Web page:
A three-way battle is shaping up for newspaper readers in Oldham after a hyperlocal publisher entered the market alongside two regional giants.
Newsquest launched its new weekly the Oldham Times yesterday and quickly sold out of copies in the town centre, while TM unveiled a new Oldham edition of the Manchester Evening News earlier this week.
But in a surprise move, a third contender entered the market in the shape of the Oldham Reporter, published by Ashton-under-Lyne-based Quest Media and priced at 50p compared to 80p for Newsquest’s Times.
They could yet be joined by a revived Oldham Chronicle, with local radio station Revolution 96.2 in “advanced talks” with administrators KPMG to purchase the brand.
The Chronicle ceased publication on 31 August after 163 years after its parent company, Hirst, Kidde and Rennie, went into administration.
The Reporter, whose launch was first announced on Twitter, has a team of two full time and two part time reporters, plus a sports reporter.
Its initial print run was 5,000, but as with the Oldham Times, newsagents quickly requested more copies after selling out in the first day.
The Tameside Reporter, where legendary editor Sir Harold Evans started his career, and Glossop Chronicle themselves ceased publication in 2012 before being rescued by the New Charter Housing Association, which remains the major shareholder in the business.
A company spokesman said: “Because Ashton and other areas we cover, including Mossley and Saddleworth, sit right next door to Oldham, our areas already have a natural overlap for news, sport and advertising.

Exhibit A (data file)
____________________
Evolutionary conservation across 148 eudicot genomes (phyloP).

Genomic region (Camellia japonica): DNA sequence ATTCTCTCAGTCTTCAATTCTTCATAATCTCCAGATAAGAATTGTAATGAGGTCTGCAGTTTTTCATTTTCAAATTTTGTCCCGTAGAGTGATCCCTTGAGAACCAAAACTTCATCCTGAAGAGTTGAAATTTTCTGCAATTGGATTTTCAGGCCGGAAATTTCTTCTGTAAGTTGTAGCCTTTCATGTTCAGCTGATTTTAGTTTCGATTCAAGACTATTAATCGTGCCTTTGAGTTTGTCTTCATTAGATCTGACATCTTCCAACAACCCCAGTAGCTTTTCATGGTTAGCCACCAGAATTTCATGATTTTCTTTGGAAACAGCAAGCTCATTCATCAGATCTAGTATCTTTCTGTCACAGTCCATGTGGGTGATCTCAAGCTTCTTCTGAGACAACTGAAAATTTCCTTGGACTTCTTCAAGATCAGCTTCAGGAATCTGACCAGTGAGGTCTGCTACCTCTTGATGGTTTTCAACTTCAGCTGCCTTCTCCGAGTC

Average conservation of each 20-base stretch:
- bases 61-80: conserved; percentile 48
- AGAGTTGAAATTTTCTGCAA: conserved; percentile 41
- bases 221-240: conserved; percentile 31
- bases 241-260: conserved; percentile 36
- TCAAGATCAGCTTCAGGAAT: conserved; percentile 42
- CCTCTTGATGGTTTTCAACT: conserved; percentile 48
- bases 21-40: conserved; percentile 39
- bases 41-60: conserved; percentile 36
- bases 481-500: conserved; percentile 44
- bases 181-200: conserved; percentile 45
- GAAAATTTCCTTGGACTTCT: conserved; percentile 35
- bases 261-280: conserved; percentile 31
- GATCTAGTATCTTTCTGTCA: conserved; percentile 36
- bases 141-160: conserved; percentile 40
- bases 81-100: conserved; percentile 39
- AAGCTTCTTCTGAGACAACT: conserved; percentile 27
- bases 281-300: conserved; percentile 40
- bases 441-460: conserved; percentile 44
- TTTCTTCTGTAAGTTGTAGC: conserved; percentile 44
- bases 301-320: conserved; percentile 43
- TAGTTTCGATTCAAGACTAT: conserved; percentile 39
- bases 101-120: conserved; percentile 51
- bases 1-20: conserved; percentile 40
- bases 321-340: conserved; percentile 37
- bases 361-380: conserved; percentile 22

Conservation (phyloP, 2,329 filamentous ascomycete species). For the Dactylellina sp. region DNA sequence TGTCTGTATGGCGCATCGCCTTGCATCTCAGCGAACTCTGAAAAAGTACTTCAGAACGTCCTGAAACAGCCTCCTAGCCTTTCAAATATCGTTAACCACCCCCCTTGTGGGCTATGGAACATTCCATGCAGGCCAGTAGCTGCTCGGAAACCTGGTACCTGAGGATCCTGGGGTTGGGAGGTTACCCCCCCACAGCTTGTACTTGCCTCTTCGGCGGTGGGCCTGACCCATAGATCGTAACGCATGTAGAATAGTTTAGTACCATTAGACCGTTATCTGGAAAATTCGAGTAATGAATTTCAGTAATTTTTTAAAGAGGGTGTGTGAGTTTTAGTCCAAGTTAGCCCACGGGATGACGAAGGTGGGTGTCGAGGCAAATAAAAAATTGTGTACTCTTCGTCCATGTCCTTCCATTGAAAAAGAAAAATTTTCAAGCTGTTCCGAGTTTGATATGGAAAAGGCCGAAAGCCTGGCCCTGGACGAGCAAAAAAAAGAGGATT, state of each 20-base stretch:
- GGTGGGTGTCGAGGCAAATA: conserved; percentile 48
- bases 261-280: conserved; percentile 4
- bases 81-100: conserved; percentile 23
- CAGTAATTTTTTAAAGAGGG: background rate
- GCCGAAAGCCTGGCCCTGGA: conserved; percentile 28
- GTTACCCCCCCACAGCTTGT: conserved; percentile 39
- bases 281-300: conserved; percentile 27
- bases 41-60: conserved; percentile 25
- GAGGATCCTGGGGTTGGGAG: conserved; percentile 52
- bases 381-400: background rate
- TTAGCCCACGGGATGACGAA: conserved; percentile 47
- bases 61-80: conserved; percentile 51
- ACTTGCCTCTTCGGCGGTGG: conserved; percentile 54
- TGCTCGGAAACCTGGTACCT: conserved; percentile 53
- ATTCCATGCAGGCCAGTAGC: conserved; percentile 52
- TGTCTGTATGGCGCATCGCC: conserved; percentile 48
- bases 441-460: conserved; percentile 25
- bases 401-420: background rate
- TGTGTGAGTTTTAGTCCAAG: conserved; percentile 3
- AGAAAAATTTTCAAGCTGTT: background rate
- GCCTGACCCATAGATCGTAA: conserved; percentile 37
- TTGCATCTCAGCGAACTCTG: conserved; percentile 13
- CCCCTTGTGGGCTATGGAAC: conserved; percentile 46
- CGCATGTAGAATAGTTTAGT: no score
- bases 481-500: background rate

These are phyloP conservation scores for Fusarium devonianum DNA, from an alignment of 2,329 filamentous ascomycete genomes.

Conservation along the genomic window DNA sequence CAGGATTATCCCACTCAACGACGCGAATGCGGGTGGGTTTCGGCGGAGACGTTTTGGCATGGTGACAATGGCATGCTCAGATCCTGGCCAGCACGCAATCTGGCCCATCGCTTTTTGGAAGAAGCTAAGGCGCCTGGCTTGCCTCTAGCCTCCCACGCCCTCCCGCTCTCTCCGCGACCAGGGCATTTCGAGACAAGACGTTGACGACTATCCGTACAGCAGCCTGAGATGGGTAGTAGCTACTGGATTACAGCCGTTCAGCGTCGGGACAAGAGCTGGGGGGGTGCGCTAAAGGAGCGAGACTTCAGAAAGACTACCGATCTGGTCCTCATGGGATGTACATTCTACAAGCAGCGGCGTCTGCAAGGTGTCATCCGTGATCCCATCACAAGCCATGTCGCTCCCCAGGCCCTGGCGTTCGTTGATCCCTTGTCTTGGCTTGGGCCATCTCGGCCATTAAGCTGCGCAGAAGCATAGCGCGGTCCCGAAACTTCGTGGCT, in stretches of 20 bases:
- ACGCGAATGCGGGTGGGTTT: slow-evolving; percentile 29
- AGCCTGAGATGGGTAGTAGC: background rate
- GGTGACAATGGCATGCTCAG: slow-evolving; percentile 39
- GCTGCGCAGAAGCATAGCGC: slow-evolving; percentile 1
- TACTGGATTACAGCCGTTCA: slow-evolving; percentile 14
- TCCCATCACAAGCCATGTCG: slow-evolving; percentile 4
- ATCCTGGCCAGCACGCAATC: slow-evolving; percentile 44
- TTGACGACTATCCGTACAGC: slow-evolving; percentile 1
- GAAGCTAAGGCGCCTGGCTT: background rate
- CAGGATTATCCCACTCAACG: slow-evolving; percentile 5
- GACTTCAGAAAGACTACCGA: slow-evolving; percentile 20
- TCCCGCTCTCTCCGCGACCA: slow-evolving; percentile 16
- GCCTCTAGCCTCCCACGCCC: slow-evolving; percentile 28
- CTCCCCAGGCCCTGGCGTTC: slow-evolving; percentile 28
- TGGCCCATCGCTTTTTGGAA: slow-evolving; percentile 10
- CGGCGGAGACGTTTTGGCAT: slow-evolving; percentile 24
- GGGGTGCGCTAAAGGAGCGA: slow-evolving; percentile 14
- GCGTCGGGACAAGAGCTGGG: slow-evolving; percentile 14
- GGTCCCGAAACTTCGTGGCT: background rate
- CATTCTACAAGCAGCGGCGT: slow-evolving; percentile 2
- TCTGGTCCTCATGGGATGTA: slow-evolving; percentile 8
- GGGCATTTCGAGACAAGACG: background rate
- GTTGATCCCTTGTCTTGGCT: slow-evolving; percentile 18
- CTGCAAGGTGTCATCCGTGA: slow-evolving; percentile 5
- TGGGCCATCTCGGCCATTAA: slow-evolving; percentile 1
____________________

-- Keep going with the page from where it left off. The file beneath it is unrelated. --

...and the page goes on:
“While we know it is a tough economic environment for newspapers, we have forged close media partnerships across our areas with numerous charities and not for profit organisations to successfully promote and highlight the good work they do in our communities.
“We are the media group of choice for organisers of a number of major key events in our area while our campaign earlier this year to support the building of the new Tameside Macmillan Unit at Tameside Hospital helped to raise £7,000 – in just one day!
“We now want – and believe we can – bring all of that to the communities of Oldham.”
Editor Nigel Skinner added: “When everyone says the future for news is all online, the irony of a battle for newspaper readers in Oldham between three titles won’t be lost on anyone.
“But the reality is there is a market for local community newspapers like ours concentrating on providing good quality news at a grass roots level – and it’s something local businesses really want too.
“With the sad demise of the Oldham Chronicle, a number of businesses came to us to explore how we might assist. As we also provide and broadcast all the news for Tameside Radio which has a wide reach – including across Oldham – this was always a natural move for us.
“Ultimately we will aim to bring our own brand of local news to the area to serve the communities of Oldham in exactly the same way as we do in Tameside and Glossop.”